Showing posts with label Weiss. Show all posts
Showing posts with label Weiss. Show all posts

Friday, September 15, 2017

Friday's Faces from the Past: Remembering Mom, Counting Her Cousins

Remembering my dear mother, Daisy Schwartz (1919-1981), on the 36th anniversary of her death. This 1946 photo shows her looking radiant on her wedding day, just before the ceremony at the Hotel McAlpin in New York City.

Since I'm still researching siblings of her maternal grandparents Moritz Farkas/Leni Kunstler and paternal grandparents Herman Schwartz/Hani Simonowitz Schwartz, I can't yet name all of Mom's first cousins. Here are the 28 whose names I know:
  • George and Robert, sons of her uncle Albert Farkas and Sari Klein Farkas.
  • Edythe and Jacqui, daughters of her aunt Irene Farkas Grossman and uncle Milton Grossman.
  • Ron and Betty, children of her aunt Ella Farkas Lenney and uncle Joseph Lenney.
  • Harry and Richard, sons of her aunt Freda Farkas Pitler and uncle Morris Pitler.
  • Barbara, Robert, and Peter, children of her aunt Rose Farkas Freedman and uncle George Freedman.
  • Richard and Susan, children of her uncle Fred Farkas and aunt Charlotte Chapman Farkas.
  • Michael and Leonard, sons of her aunt Jeannie Farkas Marks and uncle Harold Marks.
  • Hajnal, Clara, Sandor, Ilona, and Elza, children of her uncle Joszef Kunstler and aunt Helena Schonfeld Kunstler.
  • Margaret, Alexander, and Joseph, children of her aunt Zali Kunstler Roth and uncle Bela Bernard Roth.
  • Burton and Harriet, children of her aunt Mary Schwartz Wirtschafter and uncle Edward Wirtschafter.
  • Morton and Eugene, sons of her uncle Sam Schwartz and aunt Anna Gelbman Schwartz.
  • Viola, daughter of her aunt Paula Schwartz Weiss and uncle [first name unknown] Weiss.
Remembering Mom today, with love.

PS: I can name every one of Dad's first cousins--he had only 20. But until a few months ago, I didn't know about all of them, and then I broke through a brick wall!

Tuesday, September 6, 2016

Tombstone Tuesday: Ida Farkas and Herman Weiss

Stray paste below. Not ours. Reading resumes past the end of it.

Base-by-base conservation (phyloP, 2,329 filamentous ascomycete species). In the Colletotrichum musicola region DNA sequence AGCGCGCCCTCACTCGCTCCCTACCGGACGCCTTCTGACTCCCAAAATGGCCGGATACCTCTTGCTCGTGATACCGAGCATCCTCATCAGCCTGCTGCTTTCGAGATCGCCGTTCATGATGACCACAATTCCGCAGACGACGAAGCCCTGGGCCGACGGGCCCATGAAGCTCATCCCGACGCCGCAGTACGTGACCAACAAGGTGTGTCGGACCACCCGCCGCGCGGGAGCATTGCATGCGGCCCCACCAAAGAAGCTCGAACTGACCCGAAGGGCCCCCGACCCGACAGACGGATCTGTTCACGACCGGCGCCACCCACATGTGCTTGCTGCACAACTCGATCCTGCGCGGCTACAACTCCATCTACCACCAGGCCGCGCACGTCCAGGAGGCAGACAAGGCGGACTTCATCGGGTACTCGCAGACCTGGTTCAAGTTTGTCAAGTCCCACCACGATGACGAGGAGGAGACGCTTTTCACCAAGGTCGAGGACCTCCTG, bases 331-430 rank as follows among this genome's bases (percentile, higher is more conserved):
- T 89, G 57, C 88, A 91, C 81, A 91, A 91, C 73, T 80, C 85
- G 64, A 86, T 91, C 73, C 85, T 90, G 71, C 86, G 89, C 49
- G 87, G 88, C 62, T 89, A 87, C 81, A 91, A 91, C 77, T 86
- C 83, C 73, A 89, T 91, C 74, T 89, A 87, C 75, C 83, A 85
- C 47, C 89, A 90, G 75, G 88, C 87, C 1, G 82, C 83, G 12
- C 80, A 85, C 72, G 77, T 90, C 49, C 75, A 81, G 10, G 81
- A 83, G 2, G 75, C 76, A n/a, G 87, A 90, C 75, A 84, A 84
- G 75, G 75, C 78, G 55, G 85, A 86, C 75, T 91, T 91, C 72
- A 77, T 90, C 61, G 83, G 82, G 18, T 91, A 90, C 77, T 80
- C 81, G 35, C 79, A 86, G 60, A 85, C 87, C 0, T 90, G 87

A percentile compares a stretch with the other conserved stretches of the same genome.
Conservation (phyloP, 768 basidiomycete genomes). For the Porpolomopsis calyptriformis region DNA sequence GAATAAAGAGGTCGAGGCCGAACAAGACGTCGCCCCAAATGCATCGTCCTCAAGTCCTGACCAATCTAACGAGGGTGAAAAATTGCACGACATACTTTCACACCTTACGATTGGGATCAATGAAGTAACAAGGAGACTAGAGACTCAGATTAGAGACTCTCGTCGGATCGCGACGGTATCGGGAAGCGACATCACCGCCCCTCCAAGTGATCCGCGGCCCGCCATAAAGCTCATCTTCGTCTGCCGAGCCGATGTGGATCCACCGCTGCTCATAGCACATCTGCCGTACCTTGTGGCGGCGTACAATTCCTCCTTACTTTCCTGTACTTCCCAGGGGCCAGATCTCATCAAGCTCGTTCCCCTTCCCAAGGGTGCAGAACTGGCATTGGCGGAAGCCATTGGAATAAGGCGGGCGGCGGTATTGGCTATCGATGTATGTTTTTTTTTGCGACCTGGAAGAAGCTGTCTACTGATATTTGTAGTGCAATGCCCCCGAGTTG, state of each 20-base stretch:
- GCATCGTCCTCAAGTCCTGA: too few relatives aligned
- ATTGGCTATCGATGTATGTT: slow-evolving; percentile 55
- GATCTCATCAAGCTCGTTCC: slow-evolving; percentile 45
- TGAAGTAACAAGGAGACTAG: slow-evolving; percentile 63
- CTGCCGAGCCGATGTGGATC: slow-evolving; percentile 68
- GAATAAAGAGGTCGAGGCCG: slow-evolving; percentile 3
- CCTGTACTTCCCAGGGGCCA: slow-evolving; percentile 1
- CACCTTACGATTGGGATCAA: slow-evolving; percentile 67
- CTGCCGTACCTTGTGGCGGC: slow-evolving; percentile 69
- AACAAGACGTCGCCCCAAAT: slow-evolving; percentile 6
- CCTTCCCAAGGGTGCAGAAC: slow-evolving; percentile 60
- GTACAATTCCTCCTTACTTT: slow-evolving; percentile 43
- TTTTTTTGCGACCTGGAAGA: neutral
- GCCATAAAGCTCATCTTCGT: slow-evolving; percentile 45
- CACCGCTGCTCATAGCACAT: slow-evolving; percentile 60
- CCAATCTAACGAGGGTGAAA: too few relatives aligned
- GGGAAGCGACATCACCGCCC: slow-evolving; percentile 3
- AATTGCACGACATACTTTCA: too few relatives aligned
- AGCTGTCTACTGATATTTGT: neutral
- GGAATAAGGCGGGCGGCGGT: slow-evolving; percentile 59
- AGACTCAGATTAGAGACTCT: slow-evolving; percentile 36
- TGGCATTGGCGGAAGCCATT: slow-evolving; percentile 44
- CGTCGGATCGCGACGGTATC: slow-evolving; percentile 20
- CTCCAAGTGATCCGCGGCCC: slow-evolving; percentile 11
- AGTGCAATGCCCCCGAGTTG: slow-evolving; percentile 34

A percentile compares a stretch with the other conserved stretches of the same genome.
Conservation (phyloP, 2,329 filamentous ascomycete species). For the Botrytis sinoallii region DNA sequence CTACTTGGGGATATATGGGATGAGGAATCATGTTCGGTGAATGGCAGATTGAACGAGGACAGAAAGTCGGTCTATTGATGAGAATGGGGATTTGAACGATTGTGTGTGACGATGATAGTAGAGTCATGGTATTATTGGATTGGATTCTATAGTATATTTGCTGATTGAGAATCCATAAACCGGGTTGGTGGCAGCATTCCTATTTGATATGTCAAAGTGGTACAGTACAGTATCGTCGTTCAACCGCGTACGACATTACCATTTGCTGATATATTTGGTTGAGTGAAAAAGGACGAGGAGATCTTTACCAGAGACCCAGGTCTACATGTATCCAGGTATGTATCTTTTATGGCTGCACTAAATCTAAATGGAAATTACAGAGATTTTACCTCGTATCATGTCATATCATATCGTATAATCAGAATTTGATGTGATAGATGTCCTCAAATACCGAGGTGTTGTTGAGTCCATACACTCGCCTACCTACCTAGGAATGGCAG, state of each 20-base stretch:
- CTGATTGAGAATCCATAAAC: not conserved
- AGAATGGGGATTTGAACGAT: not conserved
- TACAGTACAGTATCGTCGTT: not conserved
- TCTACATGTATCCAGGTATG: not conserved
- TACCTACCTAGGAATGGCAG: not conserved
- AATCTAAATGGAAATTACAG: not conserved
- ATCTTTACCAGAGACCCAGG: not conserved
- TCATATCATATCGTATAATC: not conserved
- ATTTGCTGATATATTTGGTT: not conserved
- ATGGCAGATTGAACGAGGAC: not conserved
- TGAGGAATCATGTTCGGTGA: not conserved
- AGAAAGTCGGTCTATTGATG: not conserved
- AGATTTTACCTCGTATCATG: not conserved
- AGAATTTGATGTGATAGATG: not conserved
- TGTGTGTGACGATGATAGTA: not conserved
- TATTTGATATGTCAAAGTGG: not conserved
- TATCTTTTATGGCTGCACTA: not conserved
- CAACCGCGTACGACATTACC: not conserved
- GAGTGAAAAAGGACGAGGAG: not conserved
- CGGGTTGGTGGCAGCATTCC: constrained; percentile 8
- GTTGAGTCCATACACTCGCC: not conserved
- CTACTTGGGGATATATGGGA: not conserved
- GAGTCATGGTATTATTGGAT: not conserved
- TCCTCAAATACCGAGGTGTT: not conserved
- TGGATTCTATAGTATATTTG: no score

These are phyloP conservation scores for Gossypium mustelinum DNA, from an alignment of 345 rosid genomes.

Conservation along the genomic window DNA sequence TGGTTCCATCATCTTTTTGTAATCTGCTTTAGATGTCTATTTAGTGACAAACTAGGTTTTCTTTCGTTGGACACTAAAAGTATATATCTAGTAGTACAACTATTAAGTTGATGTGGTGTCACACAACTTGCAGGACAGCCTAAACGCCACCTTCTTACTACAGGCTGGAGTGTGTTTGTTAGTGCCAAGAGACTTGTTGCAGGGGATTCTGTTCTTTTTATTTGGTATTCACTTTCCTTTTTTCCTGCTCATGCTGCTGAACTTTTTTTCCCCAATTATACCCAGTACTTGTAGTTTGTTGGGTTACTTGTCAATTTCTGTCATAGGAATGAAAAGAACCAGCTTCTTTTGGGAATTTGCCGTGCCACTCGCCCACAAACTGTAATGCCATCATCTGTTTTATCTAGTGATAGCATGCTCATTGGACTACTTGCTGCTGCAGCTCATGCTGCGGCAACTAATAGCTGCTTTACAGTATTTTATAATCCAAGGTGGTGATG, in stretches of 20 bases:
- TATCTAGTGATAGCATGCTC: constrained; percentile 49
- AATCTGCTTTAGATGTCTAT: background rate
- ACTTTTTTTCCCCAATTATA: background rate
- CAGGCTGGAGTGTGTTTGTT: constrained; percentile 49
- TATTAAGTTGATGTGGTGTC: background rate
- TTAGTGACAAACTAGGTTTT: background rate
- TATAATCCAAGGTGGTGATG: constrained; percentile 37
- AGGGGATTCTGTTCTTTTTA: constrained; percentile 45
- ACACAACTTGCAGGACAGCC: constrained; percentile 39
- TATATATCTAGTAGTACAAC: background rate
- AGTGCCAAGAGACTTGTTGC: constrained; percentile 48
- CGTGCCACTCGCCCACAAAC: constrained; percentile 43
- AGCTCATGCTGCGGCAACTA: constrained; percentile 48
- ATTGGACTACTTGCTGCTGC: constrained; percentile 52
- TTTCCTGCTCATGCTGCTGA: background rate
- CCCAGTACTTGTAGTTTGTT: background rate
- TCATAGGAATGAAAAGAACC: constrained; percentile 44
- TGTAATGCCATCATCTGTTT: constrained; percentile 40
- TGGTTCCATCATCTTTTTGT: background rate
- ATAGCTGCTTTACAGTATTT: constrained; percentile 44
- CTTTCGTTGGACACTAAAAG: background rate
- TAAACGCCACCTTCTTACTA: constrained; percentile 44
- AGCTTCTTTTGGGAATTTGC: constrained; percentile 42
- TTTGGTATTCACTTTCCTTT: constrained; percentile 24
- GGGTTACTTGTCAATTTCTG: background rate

Ida Farkas, a cousin of my Grandma Minnie Farkas, was born in Botpalad, Hungary (where many Farkas ancestors were from).

She married Herman Weiss and, with four children, they came to New York just after the turn of the 20th century. Soon they had two more children together. Herman worked as a presser in the garment district.

Unfortunately, Ida died of pneumonia in 1924, at the age of 52; Herman lived another 19 years.

Ida's stone shows a candelabra, which is often included on a Jewish woman's headstone. Herman's stone shows a pitcher, which is associated with the Levi tribe. More on Jewish symbols and reading headstones here

Both are buried in Montefiore Cemetery ("Old Montefiore") in Queens, NY. Thinking of these cousins on Tombstone Tuesday.


Wednesday, July 20, 2016

Genealogy Blog Pool Party: Which Weiss is Which?

Bertha and Bela Roth
Elizabeth O'Neal's July theme for the genealogy blog party is Annoying Ancestor? Push 'Em in the Pool!

Well, I'm too soft-hearted to shove anyone into the pool (especially a long-lost ancestor). Still, I'm swimming in Weiss in-laws. There are a lot of Weiss folks married into my maternal Grandmother Minnie Farkas's family tree.

Trying to connect these Weisses to each other is sending me off the deep end--but I'm convinced they're related.


Herman Weiss
Which Weiss is which?!

  • Bertha Batia Weiss (daughter of Solomon and Rose Hoffner) was the 2d wife of Bela Roth, a cousin to my maternal grandmother. She, like all the other in-laws named Weiss, was born in Hungary. She and her husband visited the Farkas Family Tree from time to time and were known to be cousins, but the exact relationship remains a bit fuzzy.